What's driving creation of Virtual Micro Networks

The onset and growing need for these types of networks changes the data center networking market, says analyst Jon Oltsik.

My networking-savvy colleague Bob Laliberte and I just got back from Interop in New York City. While at the show, we met with a number of leading networking vendors to discuss trends in the data center. Why the data center focus? Between data center consolidation, server virtualization, Web 2.0 applications, the convergence of storage and data, and power/cooling concerns, data center networks are rapidly changing.

Aside from these macro trends, there is something else going on. In connecting specific applications/services to specific users and groups, high-bandwidth data center networks are actually made up of numerous subsegments that ESG calls Virtual Micro Networks (VMNs).

The VMN concept goes well beyond Virtual Local Area Networks (VLANs). Like VLANs or any other network, VMNs transport data from source to destination. But VMNs extend beyond transport to consider security, location, users, and applications. VMNs address:

  1. Who wants the information? VMNs can adjust for device type, network location, and the identity and role of the person on the other end of the pipe.

  2. What is the information? VMNs also must be aware of traffic type. For example, voice, video, and storage traffic is extremely latency-sensitive while HTTP traffic is not. Additionally, some network traffic may contain confidential information that should be encrypted or even blocked.

  3. What are the specific characteristics of the information? Network-based applications may be made up of numerous services that come together at the user browser. How they get there isn't always straightforward, thus the rise of vendors like Citrix NetScaler and F5 Networks. This is also where security comes into play as certain traffic may be especially sensitive, suspicious, or susceptible.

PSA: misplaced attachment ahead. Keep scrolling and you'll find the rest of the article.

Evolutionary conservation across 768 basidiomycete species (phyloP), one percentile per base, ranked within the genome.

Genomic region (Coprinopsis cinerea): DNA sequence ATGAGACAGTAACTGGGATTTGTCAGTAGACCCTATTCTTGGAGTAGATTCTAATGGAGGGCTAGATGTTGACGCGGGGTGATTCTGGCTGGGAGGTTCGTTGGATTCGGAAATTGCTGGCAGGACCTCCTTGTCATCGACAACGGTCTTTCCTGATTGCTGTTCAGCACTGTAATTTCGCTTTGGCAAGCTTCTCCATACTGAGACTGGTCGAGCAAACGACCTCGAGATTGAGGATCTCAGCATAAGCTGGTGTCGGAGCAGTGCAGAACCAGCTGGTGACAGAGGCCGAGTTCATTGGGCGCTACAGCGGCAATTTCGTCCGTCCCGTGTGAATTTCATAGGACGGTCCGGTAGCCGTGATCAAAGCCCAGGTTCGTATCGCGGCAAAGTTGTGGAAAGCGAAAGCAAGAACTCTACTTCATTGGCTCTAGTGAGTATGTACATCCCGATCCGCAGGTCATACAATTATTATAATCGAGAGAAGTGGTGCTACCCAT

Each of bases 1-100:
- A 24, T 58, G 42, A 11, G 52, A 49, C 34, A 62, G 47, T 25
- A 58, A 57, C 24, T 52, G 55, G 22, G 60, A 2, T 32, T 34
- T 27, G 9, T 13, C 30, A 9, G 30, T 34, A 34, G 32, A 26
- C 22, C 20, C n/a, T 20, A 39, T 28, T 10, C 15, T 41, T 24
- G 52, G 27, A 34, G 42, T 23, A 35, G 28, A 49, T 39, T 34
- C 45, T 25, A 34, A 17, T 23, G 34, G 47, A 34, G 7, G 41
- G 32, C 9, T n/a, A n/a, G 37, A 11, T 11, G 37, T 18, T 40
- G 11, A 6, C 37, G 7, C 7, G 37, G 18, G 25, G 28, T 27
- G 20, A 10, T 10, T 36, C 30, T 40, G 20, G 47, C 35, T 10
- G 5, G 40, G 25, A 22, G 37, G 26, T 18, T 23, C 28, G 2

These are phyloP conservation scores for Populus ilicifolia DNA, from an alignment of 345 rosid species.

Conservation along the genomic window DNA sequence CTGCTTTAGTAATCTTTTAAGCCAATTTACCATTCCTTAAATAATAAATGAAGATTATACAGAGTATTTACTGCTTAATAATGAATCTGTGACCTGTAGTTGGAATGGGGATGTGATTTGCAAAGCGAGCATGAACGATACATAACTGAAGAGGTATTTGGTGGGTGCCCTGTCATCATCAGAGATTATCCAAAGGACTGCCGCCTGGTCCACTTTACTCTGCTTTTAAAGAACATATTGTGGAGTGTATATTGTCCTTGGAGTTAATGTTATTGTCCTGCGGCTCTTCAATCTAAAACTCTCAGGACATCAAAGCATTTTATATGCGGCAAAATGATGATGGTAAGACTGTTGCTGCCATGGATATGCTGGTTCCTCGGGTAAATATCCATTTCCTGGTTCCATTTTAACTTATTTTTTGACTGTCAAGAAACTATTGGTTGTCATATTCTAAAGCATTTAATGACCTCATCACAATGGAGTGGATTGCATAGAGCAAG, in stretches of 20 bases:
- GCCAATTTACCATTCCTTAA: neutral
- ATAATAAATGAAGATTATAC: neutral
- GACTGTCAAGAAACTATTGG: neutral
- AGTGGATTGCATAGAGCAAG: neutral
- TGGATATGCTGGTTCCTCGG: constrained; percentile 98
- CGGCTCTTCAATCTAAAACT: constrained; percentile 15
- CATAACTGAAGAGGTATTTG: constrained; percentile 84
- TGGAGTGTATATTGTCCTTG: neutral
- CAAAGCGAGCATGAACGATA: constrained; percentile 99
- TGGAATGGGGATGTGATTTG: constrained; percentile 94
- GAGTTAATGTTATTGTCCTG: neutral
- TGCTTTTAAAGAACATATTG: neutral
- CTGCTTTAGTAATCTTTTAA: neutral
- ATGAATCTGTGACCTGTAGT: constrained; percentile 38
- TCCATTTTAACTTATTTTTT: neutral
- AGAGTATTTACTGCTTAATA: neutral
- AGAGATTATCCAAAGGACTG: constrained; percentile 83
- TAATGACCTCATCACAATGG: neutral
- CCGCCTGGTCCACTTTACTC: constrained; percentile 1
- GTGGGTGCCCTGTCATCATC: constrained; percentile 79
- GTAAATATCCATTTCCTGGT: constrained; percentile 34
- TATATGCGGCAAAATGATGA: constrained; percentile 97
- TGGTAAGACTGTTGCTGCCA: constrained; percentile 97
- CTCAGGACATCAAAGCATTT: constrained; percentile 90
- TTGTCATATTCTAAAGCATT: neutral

4. Where is the information? The answer to this question used to be a physical server or storage device but application switching and server/storage virtualization makes this more dynamic and complex.

Yes, I know that these aren't new issues, but a combination of massive latency-sensitive unpredictable traffic, sophisticated security threats, dynamically changing data center hardware, and network-centric applications are driving the creation of VMNs and making things a heck of a lot more complex.

To me, the onset and growing need for VMNs changes the data center networking market. Users will want to work with vendors who understand these requirements and can offer the whole enchilada: fast dense switches, security, application services, etc. This helps the big guys and means that little guys must partner effectively. VMNs also demand extremely flexible management tools that can help users change on a dime, automate manual tasks, and audit everything.

I see the future but am sure glad that all I have to do is understand and write about it rather than develop or implement it.

Jon Oltsik is a senior analyst at the Enterprise Strategy Group.
 

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